Posted 24 May 2005 - 06:21 PM
Posted 24 May 2005 - 09:11 PM
Posted 28 May 2005 - 09:50 AM
Edited by Darrel Manson, 28 May 2005 - 09:51 AM.
Posted 28 May 2005 - 12:46 PM
I'm surprised no one has mentioned the Coppola wines yet. I was introduced to the black label Claret at a party last year and loved it-- it remains our favorite dinner wine for the price... Kotsco has it for $12.
Posted 18 June 2005 - 06:33 PM
Posted 20 June 2005 - 07:53 AM
I guess consumption was heavy, because we're down to our last bottle. So these lasted ... let's see ... 3 months, not 8. Guess I underestimated.
The stem of our French rose disintegrated during opening Saturday night, so that spurred us to plan another visit. Only the Rosemont shiraz remains, so we would've been making a trip soon even if the second-to-last bottle hadn't been ruined during opening.
The Luc Pirlet pinot is the best I've ever tasted. Granted, I've never been a big fan of the varietal, so don't count me as too discerning. But I'll be certain to pick up at least one more bottle Luc Pirlet on our return trip.
Edited by Christian, 20 June 2005 - 07:55 AM.
Posted 20 June 2005 - 09:51 AM
A friend of ours spent three weeks in Bucharest this past spring and rewarded our cat-sitting with two bottles of VAMPIRE Cabernet vinted from Transylvanian grapes (he also threw in some Romanian beer, but that's another thread). We drank one and set the other down for a while.
While it's not the most complex wine I've ever had, it is very drinkable--somewhat fruity with a tad less tannin than other cabs. As he bought it in Bucharest, the cost was very low; don't know what it would go for if you found it here in the states.
Posted 25 June 2005 - 05:13 PM
Posted 25 June 2005 - 05:26 PM
Posted 25 June 2005 - 08:22 PM
I picked up two bottles of the French Pinot, as well as a third bottle from an American maker. With the two girls tagging along, I had to move quickly, barely pausing to think through my purchase, which totaled $100 for another 11 bottles. Don't have the list handy, but we're set for another few months.
Posted 15 August 2005 - 09:16 AM
Posted 16 August 2005 - 11:29 PM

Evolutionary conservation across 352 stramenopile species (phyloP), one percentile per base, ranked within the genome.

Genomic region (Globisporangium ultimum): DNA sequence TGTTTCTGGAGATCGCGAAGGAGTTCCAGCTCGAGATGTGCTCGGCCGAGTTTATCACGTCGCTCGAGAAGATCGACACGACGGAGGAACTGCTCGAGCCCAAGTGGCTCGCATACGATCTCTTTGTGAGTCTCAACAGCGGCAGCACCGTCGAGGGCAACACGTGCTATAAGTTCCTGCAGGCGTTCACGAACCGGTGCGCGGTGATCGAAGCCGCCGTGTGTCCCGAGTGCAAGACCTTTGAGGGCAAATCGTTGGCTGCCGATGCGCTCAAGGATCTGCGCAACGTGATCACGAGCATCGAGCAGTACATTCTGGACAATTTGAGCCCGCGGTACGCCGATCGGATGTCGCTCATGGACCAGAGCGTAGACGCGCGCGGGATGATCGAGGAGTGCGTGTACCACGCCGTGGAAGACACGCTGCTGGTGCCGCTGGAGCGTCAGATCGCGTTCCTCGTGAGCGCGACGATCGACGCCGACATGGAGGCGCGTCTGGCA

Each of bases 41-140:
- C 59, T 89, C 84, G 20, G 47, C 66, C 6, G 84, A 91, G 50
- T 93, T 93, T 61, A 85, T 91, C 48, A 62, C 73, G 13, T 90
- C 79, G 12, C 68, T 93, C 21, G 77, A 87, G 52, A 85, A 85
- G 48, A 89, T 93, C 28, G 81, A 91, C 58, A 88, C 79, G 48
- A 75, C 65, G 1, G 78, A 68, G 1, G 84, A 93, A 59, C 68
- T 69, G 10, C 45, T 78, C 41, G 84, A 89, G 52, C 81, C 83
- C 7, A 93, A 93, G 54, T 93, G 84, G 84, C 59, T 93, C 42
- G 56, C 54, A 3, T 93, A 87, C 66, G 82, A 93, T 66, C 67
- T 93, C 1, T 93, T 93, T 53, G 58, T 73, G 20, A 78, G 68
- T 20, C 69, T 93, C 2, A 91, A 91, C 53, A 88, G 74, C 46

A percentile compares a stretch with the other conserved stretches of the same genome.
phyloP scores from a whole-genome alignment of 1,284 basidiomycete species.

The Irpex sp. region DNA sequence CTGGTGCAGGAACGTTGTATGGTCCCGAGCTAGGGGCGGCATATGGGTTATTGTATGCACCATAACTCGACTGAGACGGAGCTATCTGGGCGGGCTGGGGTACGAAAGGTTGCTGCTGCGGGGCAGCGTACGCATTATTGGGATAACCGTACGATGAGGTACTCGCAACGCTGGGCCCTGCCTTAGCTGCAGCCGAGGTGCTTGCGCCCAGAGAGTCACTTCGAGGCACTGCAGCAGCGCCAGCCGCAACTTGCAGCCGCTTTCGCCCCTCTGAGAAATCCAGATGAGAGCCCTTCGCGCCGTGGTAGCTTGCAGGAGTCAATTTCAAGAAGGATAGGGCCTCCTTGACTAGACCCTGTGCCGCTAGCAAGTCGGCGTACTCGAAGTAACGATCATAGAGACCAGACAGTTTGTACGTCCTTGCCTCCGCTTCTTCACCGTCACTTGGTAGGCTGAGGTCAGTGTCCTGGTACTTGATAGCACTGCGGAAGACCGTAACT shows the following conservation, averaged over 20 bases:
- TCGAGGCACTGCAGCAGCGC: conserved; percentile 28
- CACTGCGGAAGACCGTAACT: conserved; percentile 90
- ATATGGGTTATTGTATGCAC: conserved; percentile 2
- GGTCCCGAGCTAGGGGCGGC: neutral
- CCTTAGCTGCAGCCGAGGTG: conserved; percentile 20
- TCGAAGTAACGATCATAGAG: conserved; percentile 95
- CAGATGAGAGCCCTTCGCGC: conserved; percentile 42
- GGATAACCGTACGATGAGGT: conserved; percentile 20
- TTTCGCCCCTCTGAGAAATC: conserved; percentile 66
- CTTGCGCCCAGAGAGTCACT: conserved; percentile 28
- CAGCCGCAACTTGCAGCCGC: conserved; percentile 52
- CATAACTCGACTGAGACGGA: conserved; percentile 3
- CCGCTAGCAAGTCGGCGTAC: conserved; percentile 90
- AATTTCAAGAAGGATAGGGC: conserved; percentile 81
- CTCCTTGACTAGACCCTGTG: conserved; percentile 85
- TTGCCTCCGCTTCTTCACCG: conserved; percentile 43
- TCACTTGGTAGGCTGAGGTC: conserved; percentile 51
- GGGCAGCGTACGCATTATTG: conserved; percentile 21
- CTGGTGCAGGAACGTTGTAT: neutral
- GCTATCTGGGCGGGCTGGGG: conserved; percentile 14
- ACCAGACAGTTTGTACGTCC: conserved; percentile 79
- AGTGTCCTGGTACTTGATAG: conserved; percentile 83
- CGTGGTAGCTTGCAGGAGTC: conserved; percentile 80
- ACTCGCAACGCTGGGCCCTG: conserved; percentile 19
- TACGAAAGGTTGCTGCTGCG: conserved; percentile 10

We were also to bring an example of our favorite summer wines. I brought two different Cavas, of which (I thought, as did others) the Cristalino was just about the best wine at the party! Great stuff and cheap too. The other best was a Stag's Leap Sauv Blanc that someone brought. I can't remember such floral and herbal notes in a sauvignon blanc as I had in that bottle. Wow.
Posted 21 November 2005 - 12:14 PM
Posted 21 November 2005 - 12:23 PM
I recently had some Spanish red wine that was highly recommended as one of Spain's best. I found to be lacking in flavor and body. It tasted like it was watered down but we opened the bottle ourselves so we knew it wasn't actually watered down.
Is this common with Spanish wines?
Posted 21 November 2005 - 12:30 PM
Posted 21 November 2005 - 12:55 PM
Posted 21 November 2005 - 01:09 PM
Is this common with Spanish wines?
Actually no. I had a similar experience this summer experimenting with Spanish Rose's. Of the bunch I bought, one in particular tasted like an empty, mediocre Beaujolais. That happens. Folks like us who are still experimenting and learning feel more easily bruised by a lousy bottle. Over the long haul, it won't hurt as much after we get a feel for what we like.
I like the approach that the Wall Street Journal's Friday wine column takes. They analyse about fifty of a particular wine for a column to get a gauge of, say, the state of Australian Shiraz. They pick the five best for their "Dow Jones Wine Index", but get a feel for whether or not the stuff available to you and me who don't live in the NYC tri-state area will be any good. They swear by a golden age of Spanish wine.
Posted 21 November 2005 - 03:19 PM
I've heard various things recommended. The fun part is that since this is a matter of taste, we get to keep trying different approaches.
Nuveaus (mostly Beaujolais) come out now and are a good match because they are so intensly fruity. They serve almost as another way of having cranberries. They are meant to be drunk young.
Pinot Noir - they vary in style. A fruitier style goes well with Thanksgiving.
My favorite: Zinfandel - a big peppery wine that has the chops to stand up to the turkey without overwhelming it as a Cab (and some Merlots) might.
Chardonnay - again style matters. Go for a big, oaky one.
Gewurztraminer - a lighter wine than Chard, but its spiciness goes well with turkey. Look for one that says it is dry.
Another wine that I've heard is good with a Thanksgiving meal is sparkling wine (Champagne or American copies thereof). Not a big sparkling wine fan, I don't know that we've tried this, but it seems like it would be a fit.
Edited by Darrel Manson, 21 November 2005 - 04:01 PM.
Posted 21 November 2005 - 03:44 PM
Posted 28 January 2006 - 07:37 PM
Anyway, Tin Roof chard costs about $9. Tropical fruit. Nicely balanced. Not a lot of oak, but still very pleasant.